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Monday, 27 October 2014

Climate smart agriculture is the way to go

By Bob Aston
The effect of climate change is posing a great challenge to the production of food in Kenya. The rapid and uncertain changes in rainfall patterns and temperature regimes has increased the vulnerability of smallholder farmers and most of them are set to realize low yields this year.
This problem has also been made worse by land degradation which is reducing the productive capacities of cropland, rangeland and woodland during a time of rising demand for food, fibre, fuel, freshwater, fodder, household energy and income.
Farmer displaying his farm produce during World Food Day celebrations
The smallholder farmers risk being overwhelmed by the pace and severity of climate change yet they are the mainstay of food production in the country. To ensure a food secure future, farming must become climate resilient.
In order to address this problem it is now important for farmers to adopt Climate-smart agriculture which is an integrative approach to address these interlinked challenges of food security and climate change.
The Food and Agriculture Organization of the United Nations (FAO) defines climate-smart agriculture as consisting of three main pillars namely; sustainably increasing agricultural productivity and incomes in order to meet national food security development goals, building resilience and the capacity of agricultural and food systems to adapt to climate change and seeking opportunities to mitigate emissions of greenhouse gases and increase carbon sequestration.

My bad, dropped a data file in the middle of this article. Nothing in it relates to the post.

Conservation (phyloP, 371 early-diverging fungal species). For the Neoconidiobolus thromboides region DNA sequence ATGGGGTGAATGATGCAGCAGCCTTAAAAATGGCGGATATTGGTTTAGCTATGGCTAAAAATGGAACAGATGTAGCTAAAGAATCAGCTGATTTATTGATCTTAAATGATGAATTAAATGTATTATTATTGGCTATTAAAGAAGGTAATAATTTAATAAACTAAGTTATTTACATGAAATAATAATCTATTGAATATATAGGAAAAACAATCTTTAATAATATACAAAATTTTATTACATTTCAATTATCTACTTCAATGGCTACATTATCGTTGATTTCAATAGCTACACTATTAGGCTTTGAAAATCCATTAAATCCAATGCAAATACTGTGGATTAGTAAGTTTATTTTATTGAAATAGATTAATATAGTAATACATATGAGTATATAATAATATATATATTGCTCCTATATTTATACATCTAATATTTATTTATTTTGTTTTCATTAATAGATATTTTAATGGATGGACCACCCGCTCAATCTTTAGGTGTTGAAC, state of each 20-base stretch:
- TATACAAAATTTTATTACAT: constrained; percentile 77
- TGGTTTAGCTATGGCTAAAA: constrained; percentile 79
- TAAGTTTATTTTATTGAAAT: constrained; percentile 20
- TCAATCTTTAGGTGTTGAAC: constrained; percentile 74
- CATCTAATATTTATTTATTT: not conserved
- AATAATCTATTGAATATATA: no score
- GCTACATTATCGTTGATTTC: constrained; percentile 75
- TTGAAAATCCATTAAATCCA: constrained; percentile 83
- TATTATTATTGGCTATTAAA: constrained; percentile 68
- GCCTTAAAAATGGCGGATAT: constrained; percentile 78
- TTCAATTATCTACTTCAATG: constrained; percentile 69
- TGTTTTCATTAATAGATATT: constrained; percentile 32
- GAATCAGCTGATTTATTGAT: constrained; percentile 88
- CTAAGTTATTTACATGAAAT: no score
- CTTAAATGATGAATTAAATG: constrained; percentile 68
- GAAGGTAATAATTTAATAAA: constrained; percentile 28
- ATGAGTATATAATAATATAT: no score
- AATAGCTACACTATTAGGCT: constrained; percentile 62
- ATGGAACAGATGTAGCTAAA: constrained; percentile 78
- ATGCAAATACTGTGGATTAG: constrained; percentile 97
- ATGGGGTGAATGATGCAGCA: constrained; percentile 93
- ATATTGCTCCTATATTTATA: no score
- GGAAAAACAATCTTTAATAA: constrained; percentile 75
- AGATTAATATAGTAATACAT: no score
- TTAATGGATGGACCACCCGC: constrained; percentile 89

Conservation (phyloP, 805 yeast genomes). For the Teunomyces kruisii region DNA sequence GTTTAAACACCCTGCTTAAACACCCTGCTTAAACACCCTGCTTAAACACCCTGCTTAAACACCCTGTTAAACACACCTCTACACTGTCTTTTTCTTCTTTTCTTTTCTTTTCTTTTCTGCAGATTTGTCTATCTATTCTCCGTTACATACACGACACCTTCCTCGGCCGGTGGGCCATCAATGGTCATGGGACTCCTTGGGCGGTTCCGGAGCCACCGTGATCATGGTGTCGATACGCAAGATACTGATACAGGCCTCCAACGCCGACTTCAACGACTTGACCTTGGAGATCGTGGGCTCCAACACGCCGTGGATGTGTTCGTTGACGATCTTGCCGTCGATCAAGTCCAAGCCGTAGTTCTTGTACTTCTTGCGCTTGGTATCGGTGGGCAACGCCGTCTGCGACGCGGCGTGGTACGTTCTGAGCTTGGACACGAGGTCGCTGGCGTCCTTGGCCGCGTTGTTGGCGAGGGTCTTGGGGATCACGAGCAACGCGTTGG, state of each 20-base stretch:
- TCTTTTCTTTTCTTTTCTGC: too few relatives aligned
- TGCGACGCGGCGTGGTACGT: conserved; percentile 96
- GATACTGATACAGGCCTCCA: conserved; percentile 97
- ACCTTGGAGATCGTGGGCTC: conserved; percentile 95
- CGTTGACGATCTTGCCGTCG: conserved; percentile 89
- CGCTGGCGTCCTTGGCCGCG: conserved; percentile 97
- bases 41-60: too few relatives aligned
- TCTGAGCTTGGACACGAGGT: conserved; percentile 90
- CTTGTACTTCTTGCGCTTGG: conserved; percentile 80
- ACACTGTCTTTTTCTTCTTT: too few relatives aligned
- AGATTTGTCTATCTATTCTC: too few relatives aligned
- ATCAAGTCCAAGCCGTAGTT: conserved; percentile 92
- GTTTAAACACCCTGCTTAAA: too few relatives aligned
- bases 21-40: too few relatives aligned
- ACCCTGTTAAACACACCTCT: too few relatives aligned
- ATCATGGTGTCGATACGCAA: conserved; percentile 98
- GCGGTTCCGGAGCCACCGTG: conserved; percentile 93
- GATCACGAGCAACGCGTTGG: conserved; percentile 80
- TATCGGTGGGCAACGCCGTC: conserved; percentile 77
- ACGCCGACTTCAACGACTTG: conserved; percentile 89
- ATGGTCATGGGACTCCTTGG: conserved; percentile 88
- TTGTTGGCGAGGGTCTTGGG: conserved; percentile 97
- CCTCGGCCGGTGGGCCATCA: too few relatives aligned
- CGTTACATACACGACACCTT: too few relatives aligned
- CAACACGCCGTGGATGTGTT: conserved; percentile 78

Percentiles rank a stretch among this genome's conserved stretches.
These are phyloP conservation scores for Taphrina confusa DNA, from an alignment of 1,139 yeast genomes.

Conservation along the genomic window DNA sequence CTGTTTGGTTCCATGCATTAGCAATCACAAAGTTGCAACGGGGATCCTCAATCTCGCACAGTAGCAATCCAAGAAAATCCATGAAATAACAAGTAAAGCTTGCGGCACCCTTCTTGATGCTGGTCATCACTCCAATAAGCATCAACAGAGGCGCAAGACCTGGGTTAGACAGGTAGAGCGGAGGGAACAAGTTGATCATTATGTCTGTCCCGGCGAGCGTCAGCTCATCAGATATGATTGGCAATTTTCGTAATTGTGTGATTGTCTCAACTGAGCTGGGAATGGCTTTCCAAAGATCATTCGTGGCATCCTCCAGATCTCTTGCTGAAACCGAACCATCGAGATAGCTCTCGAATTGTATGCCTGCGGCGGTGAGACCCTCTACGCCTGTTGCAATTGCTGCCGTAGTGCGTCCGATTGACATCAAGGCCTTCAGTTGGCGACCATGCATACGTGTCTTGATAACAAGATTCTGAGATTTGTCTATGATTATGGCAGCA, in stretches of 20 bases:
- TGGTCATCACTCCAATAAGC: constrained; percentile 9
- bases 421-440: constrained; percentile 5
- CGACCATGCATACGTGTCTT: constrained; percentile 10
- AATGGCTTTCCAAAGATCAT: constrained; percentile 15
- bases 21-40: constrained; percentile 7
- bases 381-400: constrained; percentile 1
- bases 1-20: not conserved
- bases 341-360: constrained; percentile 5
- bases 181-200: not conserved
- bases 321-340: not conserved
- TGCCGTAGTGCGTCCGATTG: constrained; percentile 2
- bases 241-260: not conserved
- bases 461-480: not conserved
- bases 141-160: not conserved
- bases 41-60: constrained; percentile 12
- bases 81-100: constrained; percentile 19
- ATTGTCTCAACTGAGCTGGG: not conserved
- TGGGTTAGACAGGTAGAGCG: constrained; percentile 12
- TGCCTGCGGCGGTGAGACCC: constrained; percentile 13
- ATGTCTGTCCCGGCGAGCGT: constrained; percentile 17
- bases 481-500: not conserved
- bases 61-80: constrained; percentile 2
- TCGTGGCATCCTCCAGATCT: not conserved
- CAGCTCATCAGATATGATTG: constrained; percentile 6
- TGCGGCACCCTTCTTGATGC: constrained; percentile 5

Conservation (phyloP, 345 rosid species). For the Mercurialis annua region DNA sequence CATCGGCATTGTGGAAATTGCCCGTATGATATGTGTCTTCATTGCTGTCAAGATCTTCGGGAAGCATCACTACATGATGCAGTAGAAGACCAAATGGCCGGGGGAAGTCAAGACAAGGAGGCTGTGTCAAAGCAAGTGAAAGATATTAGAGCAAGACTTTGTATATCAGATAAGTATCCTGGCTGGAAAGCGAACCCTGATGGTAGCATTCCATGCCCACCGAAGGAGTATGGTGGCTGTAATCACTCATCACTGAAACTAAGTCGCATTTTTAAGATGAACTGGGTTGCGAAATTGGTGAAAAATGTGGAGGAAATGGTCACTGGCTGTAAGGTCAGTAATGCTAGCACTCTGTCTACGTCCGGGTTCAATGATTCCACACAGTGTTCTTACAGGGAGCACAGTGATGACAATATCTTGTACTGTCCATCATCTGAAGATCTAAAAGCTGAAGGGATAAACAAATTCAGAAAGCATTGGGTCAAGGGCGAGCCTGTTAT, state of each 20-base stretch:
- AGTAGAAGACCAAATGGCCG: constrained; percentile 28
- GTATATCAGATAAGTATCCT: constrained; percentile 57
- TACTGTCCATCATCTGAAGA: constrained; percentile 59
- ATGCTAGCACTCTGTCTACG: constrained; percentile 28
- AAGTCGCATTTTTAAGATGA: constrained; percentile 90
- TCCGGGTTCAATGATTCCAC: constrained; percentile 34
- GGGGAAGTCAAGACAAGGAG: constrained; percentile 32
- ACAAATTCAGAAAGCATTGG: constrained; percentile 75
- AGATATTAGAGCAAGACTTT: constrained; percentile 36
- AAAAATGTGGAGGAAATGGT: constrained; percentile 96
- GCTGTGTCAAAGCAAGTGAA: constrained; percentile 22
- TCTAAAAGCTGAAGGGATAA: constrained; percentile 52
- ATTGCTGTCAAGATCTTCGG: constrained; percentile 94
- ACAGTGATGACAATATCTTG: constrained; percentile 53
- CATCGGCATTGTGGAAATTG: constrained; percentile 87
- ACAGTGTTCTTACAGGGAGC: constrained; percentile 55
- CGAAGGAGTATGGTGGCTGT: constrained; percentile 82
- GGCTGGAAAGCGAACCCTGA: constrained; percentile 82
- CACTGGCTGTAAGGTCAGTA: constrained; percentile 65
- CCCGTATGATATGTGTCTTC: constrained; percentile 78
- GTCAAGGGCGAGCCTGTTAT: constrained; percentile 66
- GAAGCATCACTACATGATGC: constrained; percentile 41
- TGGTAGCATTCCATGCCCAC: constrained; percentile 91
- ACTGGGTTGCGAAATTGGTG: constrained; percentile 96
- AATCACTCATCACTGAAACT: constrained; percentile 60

Climate smart agriculture is a way to achieve short and long term agricultural development priorities in the face of climate change and serve as an integrator to other development priorities.
There is now an increasing awareness of the impact that agriculture has on climate, particularly through production of methane and nitrous oxide-potent greenhouse gases. Agricultural innovation for climate change resilience and mitigation is the surest way of ensuring food security for the growing population.
Ministry of Agriculture official displaying some crops produced in Sipili
Smallholder farmers output are constrained by inherently low fertility, poor access to inputs such as certified seeds and fertilizers, poor post harvest handling and lack of market. In order to shift from some of this challenges farmers now need to invest in more productive, resilient and low-carbon agriculture.
This will require a major change from the way smallholder farmers manage their land, water, nutrients and genetic resources.
Climate smart agriculture approach entails greater investment in managing climate risks, understanding and planning for adaptive transitions that may be needed like new farming systems or livelihoods and exploiting opportunities for reducing or removing greenhouse gas emissions where feasible.
The United Nations launched the Global Alliance for Climate-Smart Agriculture on Sept. 24 in New York, during the U.N. Climate Summit.
The initiative includes techniques such as conservation agriculture, agroforestry, intercropping, crop rotation, improved extreme weather forecasting, integrated crop-livestock management and improved water management. The aim is to increase the ecological production of food in order to reduce carbon emissions.
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